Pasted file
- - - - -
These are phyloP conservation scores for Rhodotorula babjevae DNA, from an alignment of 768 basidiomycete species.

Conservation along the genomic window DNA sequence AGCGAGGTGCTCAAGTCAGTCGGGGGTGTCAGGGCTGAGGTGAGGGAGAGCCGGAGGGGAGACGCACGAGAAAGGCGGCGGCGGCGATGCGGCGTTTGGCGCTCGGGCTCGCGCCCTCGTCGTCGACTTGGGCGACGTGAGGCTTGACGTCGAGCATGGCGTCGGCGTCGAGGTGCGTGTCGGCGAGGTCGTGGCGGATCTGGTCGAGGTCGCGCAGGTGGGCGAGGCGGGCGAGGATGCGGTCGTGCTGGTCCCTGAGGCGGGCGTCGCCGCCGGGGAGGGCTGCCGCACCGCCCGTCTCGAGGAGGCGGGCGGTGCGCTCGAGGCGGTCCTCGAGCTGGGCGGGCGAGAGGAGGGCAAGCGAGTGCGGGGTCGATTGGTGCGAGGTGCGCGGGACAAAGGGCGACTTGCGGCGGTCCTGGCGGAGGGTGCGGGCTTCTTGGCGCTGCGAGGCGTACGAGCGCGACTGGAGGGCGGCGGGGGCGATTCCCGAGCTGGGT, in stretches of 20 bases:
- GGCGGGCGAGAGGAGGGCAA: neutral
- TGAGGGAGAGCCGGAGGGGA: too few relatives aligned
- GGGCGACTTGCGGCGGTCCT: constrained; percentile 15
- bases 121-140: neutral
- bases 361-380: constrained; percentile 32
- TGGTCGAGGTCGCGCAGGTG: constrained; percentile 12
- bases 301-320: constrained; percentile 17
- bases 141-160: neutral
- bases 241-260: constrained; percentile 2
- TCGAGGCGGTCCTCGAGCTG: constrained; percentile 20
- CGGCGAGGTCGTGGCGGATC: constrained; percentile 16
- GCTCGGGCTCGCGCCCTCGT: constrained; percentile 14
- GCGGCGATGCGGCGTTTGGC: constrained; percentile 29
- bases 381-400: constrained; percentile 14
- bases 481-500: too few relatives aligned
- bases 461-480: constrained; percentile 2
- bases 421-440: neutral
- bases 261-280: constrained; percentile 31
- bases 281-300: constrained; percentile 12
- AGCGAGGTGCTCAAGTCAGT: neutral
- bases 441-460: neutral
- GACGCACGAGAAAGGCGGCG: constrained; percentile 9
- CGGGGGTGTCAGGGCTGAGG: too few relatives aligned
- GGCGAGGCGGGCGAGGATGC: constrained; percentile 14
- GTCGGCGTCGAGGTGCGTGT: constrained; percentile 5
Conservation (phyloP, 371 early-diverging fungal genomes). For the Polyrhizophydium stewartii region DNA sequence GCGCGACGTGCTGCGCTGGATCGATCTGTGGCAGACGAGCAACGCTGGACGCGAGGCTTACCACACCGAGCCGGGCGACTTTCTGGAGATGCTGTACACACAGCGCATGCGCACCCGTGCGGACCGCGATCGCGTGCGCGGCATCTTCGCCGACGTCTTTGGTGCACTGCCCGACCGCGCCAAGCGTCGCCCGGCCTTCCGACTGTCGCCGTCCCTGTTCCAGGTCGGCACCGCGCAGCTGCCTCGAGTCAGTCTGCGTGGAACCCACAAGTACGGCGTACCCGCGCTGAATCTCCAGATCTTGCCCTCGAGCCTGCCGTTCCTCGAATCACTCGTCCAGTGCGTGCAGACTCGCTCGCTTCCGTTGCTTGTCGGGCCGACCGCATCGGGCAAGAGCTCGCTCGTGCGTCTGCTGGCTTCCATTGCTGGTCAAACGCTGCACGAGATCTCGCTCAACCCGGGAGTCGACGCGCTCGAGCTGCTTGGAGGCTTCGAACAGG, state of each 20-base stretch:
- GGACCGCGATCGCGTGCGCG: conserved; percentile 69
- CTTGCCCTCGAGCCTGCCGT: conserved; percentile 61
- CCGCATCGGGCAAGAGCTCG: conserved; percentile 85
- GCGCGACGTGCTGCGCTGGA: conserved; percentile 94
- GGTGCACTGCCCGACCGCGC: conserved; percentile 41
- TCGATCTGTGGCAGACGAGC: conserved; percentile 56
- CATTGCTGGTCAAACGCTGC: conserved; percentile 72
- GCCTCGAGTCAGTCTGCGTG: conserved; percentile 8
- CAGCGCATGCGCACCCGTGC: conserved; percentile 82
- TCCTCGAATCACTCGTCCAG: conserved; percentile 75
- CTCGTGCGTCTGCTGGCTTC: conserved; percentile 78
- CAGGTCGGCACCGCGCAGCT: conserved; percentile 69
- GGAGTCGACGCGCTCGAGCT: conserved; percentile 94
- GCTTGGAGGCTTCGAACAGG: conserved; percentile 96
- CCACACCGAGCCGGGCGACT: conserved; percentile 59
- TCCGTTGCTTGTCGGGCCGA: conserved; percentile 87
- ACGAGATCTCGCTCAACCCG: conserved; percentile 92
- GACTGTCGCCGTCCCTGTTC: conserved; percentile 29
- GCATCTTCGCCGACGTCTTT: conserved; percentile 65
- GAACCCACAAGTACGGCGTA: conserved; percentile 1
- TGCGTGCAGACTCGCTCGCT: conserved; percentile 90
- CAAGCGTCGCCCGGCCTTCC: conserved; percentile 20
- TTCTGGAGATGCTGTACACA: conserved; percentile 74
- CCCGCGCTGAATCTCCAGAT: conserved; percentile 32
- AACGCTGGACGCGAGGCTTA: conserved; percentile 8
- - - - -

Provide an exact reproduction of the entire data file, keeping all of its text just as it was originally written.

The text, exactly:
These are phyloP conservation scores for Rhodotorula babjevae DNA, from an alignment of 768 basidiomycete species.

Conservation along the genomic window DNA sequence AGCGAGGTGCTCAAGTCAGTCGGGGGTGTCAGGGCTGAGGTGAGGGAGAGCCGGAGGGGAGACGCACGAGAAAGGCGGCGGCGGCGATGCGGCGTTTGGCGCTCGGGCTCGCGCCCTCGTCGTCGACTTGGGCGACGTGAGGCTTGACGTCGAGCATGGCGTCGGCGTCGAGGTGCGTGTCGGCGAGGTCGTGGCGGATCTGGTCGAGGTCGCGCAGGTGGGCGAGGCGGGCGAGGATGCGGTCGTGCTGGTCCCTGAGGCGGGCGTCGCCGCCGGGGAGGGCTGCCGCACCGCCCGTCTCGAGGAGGCGGGCGGTGCGCTCGAGGCGGTCCTCGAGCTGGGCGGGCGAGAGGAGGGCAAGCGAGTGCGGGGTCGATTGGTGCGAGGTGCGCGGGACAAAGGGCGACTTGCGGCGGTCCTGGCGGAGGGTGCGGGCTTCTTGGCGCTGCGAGGCGTACGAGCGCGACTGGAGGGCGGCGGGGGCGATTCCCGAGCTGGGT, in stretches of 20 bases:
- GGCGGGCGAGAGGAGGGCAA: neutral
- TGAGGGAGAGCCGGAGGGGA: too few relatives aligned
- GGGCGACTTGCGGCGGTCCT: constrained; percentile 15
- bases 121-140: neutral
- bases 361-380: constrained; percentile 32
- TGGTCGAGGTCGCGCAGGTG: constrained; percentile 12
- bases 301-320: constrained; percentile 17
- bases 141-160: neutral
- bases 241-260: constrained; percentile 2
- TCGAGGCGGTCCTCGAGCTG: constrained; percentile 20
- CGGCGAGGTCGTGGCGGATC: constrained; percentile 16
- GCTCGGGCTCGCGCCCTCGT: constrained; percentile 14
- GCGGCGATGCGGCGTTTGGC: constrained; percentile 29
- bases 381-400: constrained; percentile 14
- bases 481-500: too few relatives aligned
- bases 461-480: constrained; percentile 2
- bases 421-440: neutral
- bases 261-280: constrained; percentile 31
- bases 281-300: constrained; percentile 12
- AGCGAGGTGCTCAAGTCAGT: neutral
- bases 441-460: neutral
- GACGCACGAGAAAGGCGGCG: constrained; percentile 9
- CGGGGGTGTCAGGGCTGAGG: too few relatives aligned
- GGCGAGGCGGGCGAGGATGC: constrained; percentile 14
- GTCGGCGTCGAGGTGCGTGT: constrained; percentile 5
Conservation (phyloP, 371 early-diverging fungal genomes). For the Polyrhizophydium stewartii region DNA sequence GCGCGACGTGCTGCGCTGGATCGATCTGTGGCAGACGAGCAACGCTGGACGCGAGGCTTACCACACCGAGCCGGGCGACTTTCTGGAGATGCTGTACACACAGCGCATGCGCACCCGTGCGGACCGCGATCGCGTGCGCGGCATCTTCGCCGACGTCTTTGGTGCACTGCCCGACCGCGCCAAGCGTCGCCCGGCCTTCCGACTGTCGCCGTCCCTGTTCCAGGTCGGCACCGCGCAGCTGCCTCGAGTCAGTCTGCGTGGAACCCACAAGTACGGCGTACCCGCGCTGAATCTCCAGATCTTGCCCTCGAGCCTGCCGTTCCTCGAATCACTCGTCCAGTGCGTGCAGACTCGCTCGCTTCCGTTGCTTGTCGGGCCGACCGCATCGGGCAAGAGCTCGCTCGTGCGTCTGCTGGCTTCCATTGCTGGTCAAACGCTGCACGAGATCTCGCTCAACCCGGGAGTCGACGCGCTCGAGCTGCTTGGAGGCTTCGAACAGG, state of each 20-base stretch:
- GGACCGCGATCGCGTGCGCG: conserved; percentile 69
- CTTGCCCTCGAGCCTGCCGT: conserved; percentile 61
- CCGCATCGGGCAAGAGCTCG: conserved; percentile 85
- GCGCGACGTGCTGCGCTGGA: conserved; percentile 94
- GGTGCACTGCCCGACCGCGC: conserved; percentile 41
- TCGATCTGTGGCAGACGAGC: conserved; percentile 56
- CATTGCTGGTCAAACGCTGC: conserved; percentile 72
- GCCTCGAGTCAGTCTGCGTG: conserved; percentile 8
- CAGCGCATGCGCACCCGTGC: conserved; percentile 82
- TCCTCGAATCACTCGTCCAG: conserved; percentile 75
- CTCGTGCGTCTGCTGGCTTC: conserved; percentile 78
- CAGGTCGGCACCGCGCAGCT: conserved; percentile 69
- GGAGTCGACGCGCTCGAGCT: conserved; percentile 94
- GCTTGGAGGCTTCGAACAGG: conserved; percentile 96
- CCACACCGAGCCGGGCGACT: conserved; percentile 59
- TCCGTTGCTTGTCGGGCCGA: conserved; percentile 87
- ACGAGATCTCGCTCAACCCG: conserved; percentile 92
- GACTGTCGCCGTCCCTGTTC: conserved; percentile 29
- GCATCTTCGCCGACGTCTTT: conserved; percentile 65
- GAACCCACAAGTACGGCGTA: conserved; percentile 1
- TGCGTGCAGACTCGCTCGCT: conserved; percentile 90
- CAAGCGTCGCCCGGCCTTCC: conserved; percentile 20
- TTCTGGAGATGCTGTACACA: conserved; percentile 74
- CCCGCGCTGAATCTCCAGAT: conserved; percentile 32
- AACGCTGGACGCGAGGCTTA: conserved; percentile 8